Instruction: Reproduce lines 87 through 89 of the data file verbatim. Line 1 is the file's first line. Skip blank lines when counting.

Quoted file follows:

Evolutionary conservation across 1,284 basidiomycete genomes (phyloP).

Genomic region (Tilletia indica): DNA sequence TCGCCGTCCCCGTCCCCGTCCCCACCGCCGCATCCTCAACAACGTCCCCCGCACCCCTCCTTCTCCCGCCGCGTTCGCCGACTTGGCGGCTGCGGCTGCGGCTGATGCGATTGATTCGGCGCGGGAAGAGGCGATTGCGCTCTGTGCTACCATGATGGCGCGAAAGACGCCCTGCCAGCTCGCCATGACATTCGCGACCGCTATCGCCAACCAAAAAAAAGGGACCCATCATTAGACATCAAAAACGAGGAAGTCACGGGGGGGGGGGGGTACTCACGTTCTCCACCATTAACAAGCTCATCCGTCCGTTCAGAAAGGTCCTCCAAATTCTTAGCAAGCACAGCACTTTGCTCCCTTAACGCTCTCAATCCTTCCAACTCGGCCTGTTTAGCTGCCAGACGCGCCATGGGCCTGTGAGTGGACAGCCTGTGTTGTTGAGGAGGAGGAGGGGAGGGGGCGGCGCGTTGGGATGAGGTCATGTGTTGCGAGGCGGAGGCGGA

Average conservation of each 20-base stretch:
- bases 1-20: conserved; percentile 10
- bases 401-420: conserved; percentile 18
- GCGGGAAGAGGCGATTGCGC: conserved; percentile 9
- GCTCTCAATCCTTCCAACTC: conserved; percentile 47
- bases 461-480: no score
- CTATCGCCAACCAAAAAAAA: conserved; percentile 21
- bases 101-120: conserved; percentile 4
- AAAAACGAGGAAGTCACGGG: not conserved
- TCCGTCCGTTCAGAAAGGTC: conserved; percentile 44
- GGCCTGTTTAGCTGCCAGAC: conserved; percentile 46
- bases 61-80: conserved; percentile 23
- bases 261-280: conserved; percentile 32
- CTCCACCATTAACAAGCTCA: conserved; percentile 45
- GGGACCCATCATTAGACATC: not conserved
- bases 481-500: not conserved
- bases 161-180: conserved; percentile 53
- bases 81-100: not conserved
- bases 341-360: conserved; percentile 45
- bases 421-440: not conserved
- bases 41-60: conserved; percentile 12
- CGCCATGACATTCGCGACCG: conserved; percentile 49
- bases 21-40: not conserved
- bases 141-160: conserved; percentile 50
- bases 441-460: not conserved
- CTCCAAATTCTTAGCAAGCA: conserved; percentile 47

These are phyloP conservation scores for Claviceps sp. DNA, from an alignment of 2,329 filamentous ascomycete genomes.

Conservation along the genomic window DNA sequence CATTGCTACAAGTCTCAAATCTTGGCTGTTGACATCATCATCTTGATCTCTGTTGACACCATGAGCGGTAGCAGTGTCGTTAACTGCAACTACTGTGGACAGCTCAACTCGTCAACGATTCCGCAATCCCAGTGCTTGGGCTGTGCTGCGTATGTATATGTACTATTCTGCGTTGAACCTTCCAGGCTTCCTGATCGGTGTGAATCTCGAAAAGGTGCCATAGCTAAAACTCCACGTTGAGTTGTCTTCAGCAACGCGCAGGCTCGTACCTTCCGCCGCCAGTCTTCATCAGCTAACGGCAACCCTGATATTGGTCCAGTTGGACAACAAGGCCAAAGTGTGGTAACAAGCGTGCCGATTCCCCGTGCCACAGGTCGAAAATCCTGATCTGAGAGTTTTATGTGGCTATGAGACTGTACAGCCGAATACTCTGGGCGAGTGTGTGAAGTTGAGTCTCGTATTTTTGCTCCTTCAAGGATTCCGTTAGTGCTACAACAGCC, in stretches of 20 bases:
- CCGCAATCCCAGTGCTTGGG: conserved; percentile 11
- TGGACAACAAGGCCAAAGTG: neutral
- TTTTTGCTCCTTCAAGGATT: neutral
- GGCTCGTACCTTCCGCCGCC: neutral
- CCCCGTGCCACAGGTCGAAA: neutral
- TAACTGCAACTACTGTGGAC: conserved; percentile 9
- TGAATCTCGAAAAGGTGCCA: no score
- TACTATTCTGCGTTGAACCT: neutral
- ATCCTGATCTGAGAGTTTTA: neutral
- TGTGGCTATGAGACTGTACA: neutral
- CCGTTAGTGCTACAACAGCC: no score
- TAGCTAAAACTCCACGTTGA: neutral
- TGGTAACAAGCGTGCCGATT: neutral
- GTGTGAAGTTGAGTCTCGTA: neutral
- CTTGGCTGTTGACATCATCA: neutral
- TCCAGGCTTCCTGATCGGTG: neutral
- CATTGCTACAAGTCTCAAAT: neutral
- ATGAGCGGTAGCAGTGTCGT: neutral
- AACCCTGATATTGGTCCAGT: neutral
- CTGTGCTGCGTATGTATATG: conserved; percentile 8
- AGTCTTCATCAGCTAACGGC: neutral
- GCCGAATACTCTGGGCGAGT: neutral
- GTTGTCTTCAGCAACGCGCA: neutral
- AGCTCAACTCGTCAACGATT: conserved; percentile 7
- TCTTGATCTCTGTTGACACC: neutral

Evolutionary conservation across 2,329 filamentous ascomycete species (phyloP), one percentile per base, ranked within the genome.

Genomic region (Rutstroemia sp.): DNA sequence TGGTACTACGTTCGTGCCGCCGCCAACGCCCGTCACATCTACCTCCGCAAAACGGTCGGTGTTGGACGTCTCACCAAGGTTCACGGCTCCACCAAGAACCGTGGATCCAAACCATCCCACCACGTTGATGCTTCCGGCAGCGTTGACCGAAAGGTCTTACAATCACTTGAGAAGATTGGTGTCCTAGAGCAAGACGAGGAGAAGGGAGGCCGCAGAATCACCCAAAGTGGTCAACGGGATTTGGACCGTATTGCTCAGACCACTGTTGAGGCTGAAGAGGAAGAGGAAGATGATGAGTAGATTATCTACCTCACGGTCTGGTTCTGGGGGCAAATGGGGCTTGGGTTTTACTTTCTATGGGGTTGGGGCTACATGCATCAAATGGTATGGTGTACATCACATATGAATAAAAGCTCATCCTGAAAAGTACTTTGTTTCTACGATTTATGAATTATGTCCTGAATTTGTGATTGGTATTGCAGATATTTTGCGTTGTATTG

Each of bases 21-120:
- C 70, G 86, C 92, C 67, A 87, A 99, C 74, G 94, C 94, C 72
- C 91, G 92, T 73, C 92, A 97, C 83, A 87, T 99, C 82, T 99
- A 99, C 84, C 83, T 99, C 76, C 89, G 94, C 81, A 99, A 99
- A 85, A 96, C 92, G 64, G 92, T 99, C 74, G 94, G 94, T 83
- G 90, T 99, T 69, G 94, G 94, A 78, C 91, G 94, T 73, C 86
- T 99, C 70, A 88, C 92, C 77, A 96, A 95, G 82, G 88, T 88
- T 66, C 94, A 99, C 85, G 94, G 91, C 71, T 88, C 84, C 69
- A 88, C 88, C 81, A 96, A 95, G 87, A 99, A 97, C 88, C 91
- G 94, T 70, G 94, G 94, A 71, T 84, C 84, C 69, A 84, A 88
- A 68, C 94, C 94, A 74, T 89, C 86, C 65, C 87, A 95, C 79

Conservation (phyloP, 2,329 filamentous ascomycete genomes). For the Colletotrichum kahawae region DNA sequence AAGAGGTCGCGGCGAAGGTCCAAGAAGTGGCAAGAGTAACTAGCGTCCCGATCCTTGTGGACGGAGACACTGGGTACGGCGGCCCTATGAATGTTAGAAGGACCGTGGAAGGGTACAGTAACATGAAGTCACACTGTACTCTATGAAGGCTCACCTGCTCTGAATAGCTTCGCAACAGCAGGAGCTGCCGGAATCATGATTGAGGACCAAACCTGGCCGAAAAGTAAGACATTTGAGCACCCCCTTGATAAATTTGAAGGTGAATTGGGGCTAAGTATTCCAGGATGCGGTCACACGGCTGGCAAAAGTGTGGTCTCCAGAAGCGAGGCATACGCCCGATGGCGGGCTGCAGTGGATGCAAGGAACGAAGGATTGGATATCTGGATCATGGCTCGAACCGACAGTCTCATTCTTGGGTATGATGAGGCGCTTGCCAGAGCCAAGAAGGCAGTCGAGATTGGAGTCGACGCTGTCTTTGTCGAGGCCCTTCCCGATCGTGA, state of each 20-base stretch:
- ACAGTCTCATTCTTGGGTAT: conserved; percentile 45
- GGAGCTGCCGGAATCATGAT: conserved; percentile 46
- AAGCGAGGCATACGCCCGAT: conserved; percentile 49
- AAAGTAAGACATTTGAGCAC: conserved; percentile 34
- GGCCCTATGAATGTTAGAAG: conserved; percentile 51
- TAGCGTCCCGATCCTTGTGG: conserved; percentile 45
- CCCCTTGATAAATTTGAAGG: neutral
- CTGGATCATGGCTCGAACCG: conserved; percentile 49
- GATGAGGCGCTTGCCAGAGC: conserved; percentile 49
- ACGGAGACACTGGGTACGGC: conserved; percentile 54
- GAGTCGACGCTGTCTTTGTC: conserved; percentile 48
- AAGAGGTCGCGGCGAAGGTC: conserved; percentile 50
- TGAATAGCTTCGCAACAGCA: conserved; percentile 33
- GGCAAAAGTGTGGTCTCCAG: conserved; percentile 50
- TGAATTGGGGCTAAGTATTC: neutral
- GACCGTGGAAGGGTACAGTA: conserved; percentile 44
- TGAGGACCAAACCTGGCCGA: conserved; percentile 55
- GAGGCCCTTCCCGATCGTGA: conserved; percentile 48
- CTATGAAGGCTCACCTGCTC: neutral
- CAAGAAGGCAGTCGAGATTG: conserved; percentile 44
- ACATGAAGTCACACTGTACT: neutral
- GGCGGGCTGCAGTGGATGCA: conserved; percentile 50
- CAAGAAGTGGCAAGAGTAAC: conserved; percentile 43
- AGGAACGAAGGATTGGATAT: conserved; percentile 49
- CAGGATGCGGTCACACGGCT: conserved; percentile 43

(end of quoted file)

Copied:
- GAGGCCCTTCCCGATCGTGA: conserved; percentile 48
- CTATGAAGGCTCACCTGCTC: neutral
- CAAGAAGGCAGTCGAGATTG: conserved; percentile 44